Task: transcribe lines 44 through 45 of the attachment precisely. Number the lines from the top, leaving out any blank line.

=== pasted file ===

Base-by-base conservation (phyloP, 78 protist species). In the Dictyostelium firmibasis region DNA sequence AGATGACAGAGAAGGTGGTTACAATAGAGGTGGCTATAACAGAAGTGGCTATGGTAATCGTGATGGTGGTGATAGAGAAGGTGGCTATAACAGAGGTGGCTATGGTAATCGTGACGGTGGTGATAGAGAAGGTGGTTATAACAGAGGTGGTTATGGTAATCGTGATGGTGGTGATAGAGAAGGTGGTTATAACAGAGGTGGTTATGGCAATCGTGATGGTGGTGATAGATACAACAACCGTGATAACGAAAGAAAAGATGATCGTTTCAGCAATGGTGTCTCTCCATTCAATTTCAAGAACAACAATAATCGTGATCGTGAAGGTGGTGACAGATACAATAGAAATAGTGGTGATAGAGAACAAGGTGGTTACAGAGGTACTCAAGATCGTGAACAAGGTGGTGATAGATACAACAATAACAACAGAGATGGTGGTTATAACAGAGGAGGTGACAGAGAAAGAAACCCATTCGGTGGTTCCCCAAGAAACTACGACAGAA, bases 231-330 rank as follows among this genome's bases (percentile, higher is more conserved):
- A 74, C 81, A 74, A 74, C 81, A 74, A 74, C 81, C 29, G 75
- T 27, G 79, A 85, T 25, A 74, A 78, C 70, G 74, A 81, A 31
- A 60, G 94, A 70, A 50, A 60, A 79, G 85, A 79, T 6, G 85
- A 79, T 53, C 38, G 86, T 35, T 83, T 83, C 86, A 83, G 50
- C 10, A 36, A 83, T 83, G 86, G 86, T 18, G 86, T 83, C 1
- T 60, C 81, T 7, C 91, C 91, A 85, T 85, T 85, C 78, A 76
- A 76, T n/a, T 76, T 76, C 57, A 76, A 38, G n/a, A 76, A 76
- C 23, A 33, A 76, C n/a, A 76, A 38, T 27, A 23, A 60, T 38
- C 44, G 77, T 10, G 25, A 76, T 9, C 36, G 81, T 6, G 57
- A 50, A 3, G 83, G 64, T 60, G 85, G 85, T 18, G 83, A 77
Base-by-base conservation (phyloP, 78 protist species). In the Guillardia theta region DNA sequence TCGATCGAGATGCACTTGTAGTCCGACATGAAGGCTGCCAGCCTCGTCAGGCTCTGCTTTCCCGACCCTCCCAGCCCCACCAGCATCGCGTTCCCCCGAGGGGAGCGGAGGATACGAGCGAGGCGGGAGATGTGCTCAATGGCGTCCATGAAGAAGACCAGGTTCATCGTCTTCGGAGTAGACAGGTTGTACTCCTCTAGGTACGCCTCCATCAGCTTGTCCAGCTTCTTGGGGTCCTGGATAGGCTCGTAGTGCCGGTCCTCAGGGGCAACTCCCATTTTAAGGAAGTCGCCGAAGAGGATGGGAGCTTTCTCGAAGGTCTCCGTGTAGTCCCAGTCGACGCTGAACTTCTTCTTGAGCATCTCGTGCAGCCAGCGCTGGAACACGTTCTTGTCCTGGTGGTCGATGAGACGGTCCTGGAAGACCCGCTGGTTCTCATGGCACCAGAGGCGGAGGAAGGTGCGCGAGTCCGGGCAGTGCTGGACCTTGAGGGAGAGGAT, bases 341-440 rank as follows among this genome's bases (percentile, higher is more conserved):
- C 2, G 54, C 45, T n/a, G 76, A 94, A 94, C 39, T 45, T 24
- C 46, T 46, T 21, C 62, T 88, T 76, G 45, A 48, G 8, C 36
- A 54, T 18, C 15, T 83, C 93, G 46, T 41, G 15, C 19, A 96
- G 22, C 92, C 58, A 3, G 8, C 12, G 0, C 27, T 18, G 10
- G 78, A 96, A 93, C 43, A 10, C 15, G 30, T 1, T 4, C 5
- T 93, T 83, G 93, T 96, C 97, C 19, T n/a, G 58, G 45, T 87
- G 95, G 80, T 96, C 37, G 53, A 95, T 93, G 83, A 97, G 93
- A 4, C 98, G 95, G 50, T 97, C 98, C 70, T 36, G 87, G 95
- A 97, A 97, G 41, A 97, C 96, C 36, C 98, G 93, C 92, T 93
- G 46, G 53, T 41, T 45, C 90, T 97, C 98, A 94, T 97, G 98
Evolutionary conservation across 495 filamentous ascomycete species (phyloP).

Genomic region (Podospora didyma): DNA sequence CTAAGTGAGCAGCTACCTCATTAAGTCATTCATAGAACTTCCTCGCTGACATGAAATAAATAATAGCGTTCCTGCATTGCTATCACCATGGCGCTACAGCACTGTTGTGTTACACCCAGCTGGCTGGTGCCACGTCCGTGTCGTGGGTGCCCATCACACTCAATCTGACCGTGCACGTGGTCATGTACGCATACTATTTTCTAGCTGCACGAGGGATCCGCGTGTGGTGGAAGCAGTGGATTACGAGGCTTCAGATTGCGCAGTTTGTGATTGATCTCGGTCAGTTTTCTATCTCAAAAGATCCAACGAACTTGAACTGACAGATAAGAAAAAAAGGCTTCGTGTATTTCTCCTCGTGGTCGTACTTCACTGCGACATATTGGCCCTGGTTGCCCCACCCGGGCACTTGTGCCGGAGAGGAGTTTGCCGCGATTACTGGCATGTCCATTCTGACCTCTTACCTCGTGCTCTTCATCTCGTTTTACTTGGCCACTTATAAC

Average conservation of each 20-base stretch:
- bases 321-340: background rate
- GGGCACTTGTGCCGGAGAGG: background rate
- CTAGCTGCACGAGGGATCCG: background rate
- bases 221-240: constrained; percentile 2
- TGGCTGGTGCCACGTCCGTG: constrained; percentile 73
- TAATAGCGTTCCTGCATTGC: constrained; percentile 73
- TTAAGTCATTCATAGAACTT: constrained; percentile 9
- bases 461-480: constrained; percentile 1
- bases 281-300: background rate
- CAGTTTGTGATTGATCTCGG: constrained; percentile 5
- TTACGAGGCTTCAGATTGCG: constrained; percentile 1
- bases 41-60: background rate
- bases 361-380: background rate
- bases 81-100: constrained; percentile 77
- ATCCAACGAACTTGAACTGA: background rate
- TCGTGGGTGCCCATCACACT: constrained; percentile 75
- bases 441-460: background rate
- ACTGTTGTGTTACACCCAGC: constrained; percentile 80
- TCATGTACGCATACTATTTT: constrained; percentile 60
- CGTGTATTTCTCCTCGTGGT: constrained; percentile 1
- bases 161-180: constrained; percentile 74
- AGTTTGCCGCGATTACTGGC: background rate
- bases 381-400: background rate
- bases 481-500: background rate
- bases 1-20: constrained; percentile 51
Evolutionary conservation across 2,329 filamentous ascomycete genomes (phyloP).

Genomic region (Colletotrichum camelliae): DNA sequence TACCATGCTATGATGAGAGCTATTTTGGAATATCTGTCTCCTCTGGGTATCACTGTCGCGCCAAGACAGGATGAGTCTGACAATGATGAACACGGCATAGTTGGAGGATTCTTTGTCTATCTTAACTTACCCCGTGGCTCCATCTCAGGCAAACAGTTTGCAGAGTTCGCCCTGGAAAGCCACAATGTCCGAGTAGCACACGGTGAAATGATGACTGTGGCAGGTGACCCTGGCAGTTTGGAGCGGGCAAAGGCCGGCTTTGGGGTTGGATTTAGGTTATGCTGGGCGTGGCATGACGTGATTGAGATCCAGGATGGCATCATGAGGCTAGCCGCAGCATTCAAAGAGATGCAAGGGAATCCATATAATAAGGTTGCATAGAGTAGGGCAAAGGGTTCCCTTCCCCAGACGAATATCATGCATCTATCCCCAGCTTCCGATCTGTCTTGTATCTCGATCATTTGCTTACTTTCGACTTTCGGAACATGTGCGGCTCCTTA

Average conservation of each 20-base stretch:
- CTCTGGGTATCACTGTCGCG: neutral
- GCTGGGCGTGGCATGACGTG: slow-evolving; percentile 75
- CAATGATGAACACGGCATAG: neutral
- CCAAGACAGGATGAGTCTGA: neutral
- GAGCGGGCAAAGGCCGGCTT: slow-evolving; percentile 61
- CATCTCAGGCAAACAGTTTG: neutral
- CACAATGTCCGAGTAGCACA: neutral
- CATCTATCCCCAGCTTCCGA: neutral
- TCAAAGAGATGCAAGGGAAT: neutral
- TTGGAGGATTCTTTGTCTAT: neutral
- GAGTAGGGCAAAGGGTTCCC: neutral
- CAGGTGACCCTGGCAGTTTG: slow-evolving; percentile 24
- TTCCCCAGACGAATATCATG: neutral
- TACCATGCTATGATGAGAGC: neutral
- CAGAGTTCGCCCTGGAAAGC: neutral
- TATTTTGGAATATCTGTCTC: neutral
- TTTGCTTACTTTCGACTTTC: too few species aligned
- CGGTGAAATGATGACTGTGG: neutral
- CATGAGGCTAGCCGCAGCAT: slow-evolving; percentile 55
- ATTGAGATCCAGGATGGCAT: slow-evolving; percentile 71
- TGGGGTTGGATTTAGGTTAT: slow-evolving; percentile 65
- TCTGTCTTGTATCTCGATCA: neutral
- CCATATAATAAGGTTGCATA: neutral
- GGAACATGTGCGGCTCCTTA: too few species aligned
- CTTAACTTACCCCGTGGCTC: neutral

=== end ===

- TCATGTACGCATACTATTTT: constrained; percentile 60
- CGTGTATTTCTCCTCGTGGT: constrained; percentile 1